Which writer …
37 has a different opinion to the others regarding the economic impact of hosting the Olympics?
38 shares writer B’s opinion about the implications for sport in the host country?
39 expresses a different view to the others about the effect that hosting the Olympics can have on a national sense of identity?
40 takes a similar view to writer A about the likely consequence for the host country’s international reputation?
CAE Reading and Use of English Part 7
You are going to read a magazine article about watching wildlife. Six paragraphs have been removed from the article. Choose from the paragraphs A – G the one which fits each gap (41-46). There is one extra paragraph which you do not need to use.
Close encounters of the wild kind
The rise of wildlife-watching experiences.
Wildlife observation has always proved inspirational for humans, it led Charles Darwin to provide us with a better understanding of how we evolved and it has inspired such everyday innovations as Velcro. US author Peter Matthiessen wrote: ‘The variety of life in nature can be compared to a vast library of unread books, and the plundering of nature is comparable to the random discarding of whole volumes without having opened them and learned from them’.
‘What is interesting is how much people are willing to pay to be in a wilderness environment’, says Julian Matthews, director of Discovery Initiatives, a company which takes people on small-group trips to more than 35 countries. It’s still a small part of the tourism industry but it’s undoubtedly expanding. There are definitely more and more people seeking wildlife experiences now’.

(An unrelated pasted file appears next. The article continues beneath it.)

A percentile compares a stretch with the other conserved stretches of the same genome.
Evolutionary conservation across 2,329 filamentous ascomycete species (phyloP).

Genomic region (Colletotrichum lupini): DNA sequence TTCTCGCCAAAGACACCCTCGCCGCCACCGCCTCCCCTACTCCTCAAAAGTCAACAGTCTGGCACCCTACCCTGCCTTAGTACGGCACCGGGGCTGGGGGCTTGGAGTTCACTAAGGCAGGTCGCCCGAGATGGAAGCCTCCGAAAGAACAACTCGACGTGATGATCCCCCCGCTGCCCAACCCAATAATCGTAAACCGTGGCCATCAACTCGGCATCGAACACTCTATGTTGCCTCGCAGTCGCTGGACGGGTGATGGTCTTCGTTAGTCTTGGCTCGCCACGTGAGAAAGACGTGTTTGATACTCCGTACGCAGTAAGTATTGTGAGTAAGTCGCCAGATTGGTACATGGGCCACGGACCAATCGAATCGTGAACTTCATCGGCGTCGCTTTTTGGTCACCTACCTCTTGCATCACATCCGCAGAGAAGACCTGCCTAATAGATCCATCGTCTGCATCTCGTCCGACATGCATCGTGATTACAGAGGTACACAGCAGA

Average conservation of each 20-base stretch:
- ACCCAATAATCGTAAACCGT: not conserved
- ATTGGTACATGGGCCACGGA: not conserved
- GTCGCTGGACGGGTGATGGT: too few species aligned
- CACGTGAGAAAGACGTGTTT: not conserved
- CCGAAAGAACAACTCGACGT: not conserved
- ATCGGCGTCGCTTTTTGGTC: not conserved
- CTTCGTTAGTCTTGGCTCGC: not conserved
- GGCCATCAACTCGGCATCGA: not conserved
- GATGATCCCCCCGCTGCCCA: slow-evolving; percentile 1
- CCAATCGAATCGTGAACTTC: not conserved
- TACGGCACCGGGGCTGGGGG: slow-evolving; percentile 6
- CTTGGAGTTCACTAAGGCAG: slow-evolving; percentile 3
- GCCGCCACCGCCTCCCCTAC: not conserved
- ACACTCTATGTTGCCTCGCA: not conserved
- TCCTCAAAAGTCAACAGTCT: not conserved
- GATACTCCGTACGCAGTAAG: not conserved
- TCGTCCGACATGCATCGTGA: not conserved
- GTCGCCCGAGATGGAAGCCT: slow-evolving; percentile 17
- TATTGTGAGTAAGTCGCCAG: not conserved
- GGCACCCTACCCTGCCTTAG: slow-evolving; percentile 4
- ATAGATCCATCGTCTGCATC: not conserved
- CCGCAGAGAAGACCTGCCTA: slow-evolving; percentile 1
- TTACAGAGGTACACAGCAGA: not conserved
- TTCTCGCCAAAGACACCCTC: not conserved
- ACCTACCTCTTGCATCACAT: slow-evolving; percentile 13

Matthews recognises the contribution that television has made to our knowledge of nature, but he says ‘there’s no way to compare seeing an animal in the wild with watching one on TV. While a filmmaker may spend six months shooting an animal and will get closer to it than you ever will, there’s no greater pleasure than seeing an animal in its own environment. On film, you’re only getting the visuals and the sound. As impressive as they may be, it’s not the real thing.’ And the good thing is that tourists can now watch wildlife ‘live’ while helping to protect it – a concept that comes under the broad label of ‘ecotourism’.